Improve your sleep relations with these bed-sharing tips.
Scientific studies abound on how many hours we Americans spend in bed sleeping, having sex, or lying awake wondering when we’ll get to sleep or have sex. The level of scrutiny is somewhat mystifying, given the fairly obvious findings. (In round figures: not enough, not nearly enough, and is it any wonder Ambien sales have skyrocketed?) Bottom line: on average, we’re between the sheets for more than a third of our lives.Any place you spend that much time should make you happy, and never more so than when it’s 60 by 80 inches and there are two of you. Your bed should be supremely, beckoningly comfortable, so you can rest. And as cohabitable and conflict free as possible, to help you nest.
In the last couple of years, thread counts—the number of threads in one square inch of fabric—have crept into the four digits. But do higher numbers indicate softer sheets? Only to a point. After about 500, what you’re paying for are the salaries of those tricky folks in the marketing department who realized they could describe a 500-thread-count sheet as a 1,000— if it’s woven with two-ply thread.
Truth is, you’re likely to find 300- or 400- count sheets plenty luxurious (and easier on the checkbook). Guests staying in the presidential suite at the Four Seasons in New York City, one of the priciest hotel rooms in the country, pay $15,000 a night—and they’re resting their weary, wealthy bodies on 220-thread-count Egyptian cotton sheets. Egyptian is key here—that variety is acknowledged to have the longest fiber, another contributor to softness.
Once you’ve selected sheets, of course, you have to share them. And there, the troubles too often begin. One couple we know disagrees on how to tuck in the top sheet. He likes to anchor a generous swath so his feet don’t poke out. She likes enough covers to form a turtleneck at the top. The solution is simple, though it took them a while to figure it out: they tuck in the sheet at an angle.
A more common cause for conflict is the side-to-side shortage, caused by a sleeper who rolls over … and over and over. On a queen bed, a king-size top sheet can ease the tussle. For hardcore cases, we suggest two top sheets overlapped in the middle. At bedtime, the illusion is that you’re cozily covered by the same sheet. Later, the roller winds up in his or her own little burrito without uncovering his bedmate.
In the bed-as-battleground department, second to sheet spats are temperature tantrums. One partner prefers to set the A/C on “cryogenic” while the other lies shivering in flannel pajamas—in August. Clearly, this is grounds for a blanket intervention.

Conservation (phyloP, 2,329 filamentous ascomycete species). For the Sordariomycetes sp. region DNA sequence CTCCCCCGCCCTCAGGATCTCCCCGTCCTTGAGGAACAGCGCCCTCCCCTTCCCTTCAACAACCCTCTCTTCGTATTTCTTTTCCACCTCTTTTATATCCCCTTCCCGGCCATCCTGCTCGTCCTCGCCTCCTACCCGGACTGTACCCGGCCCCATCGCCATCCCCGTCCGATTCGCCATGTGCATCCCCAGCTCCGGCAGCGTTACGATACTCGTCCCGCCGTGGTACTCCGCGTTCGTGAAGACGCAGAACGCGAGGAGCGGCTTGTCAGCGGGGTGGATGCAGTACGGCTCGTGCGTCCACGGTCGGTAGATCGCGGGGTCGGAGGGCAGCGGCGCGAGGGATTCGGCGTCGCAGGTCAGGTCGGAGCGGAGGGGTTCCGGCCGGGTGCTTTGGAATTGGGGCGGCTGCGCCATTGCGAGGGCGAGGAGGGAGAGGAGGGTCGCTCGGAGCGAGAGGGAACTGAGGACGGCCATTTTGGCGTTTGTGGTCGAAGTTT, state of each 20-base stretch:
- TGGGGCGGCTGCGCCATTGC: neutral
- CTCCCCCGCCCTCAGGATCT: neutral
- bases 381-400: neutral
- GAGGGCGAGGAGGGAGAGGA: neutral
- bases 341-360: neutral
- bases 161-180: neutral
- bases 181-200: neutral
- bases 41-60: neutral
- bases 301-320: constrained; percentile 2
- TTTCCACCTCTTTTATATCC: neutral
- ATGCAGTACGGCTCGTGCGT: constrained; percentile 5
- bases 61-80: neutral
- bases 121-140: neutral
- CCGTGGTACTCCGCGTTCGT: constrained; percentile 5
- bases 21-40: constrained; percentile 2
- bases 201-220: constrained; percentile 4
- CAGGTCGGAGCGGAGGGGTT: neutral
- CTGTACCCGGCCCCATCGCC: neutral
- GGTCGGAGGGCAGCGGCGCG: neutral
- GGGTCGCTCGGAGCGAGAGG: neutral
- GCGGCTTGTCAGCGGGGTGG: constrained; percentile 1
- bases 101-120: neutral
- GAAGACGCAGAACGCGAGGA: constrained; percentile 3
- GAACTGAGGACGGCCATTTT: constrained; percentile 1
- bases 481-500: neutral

The most heated arguments we’ve heard between partners with a body-temp differential are caused by down duvets, which have taken bedrooms by storm. Unfortunately, no matter how “summer weight” a duvet claims to be, it always seems to make someone sweat. And try throwing off a duvet when you feel a little steamy. It becomes a fabric-andfeathers snowbank threatening to avalanche.
So we’re fans of the sheet-and-blanket combo. The enormous variety of fabrics and weights lets you fine-tune your comfort level: cotton for summer, wool for warmth and pleasing heft in winter. The point is to layer independently: cover the entire bed with a lightweight cotton blanket, then on your side, add a cashmere throw. (Electric blankets are a retro, but remarkably effective alternative. Equipped with dual remotes—no wires—you each control the temp on your half of the bed.)
But even the finest bedding can’t make up for a bed with bad ergonomics. Unfortunately, buying a mattress (you need a new one about every ten years) can be as confusing as selecting a cellular plan.
What you’re looking for is a mattress that conforms to your spine’s natural curves. It should be neither so firm that your body touches down only at three or four points, nor so soft that you sink into it like marshmallow cream.
That can be tough to determine in a quick test-drive at the mattress shop. One hint: you can change positions up to 40 times while you sleep, so shift, turn, and try out multiple arrangements of limbs. Still, the best way to avoid mattress remorse is to sleep on the one you’re considering—preferably for several nights in a row. That may explain the growing popularity of hotel mattress-purchase programs, which have cropped up in hotels from the Ritz-Carlton to La Quinta. You slept soundly every night of a weeklong trip? Bring the bliss home by buying the identical mattress. If that’s impractical, you should find a dealer with an exchange policy that gives you a week or more with a mattress before you commit (many do).
An easier question to answer than “how firm?” is “how big?” If you’re often joined in bed by kids, dogs, and his-and-her laptops, when a king-size bed (76 inches wide) might be right for you. But we’re fans of the 60-inchwide queen, because it better fosters a couple connection. Yes, each of you sacrifices eight inches of elbow room, but that means you’re always within snuggling distance. Remember, we’re talking a third of your lives. You shouldn’t be at each other’s throats. You should be in each other’s arms.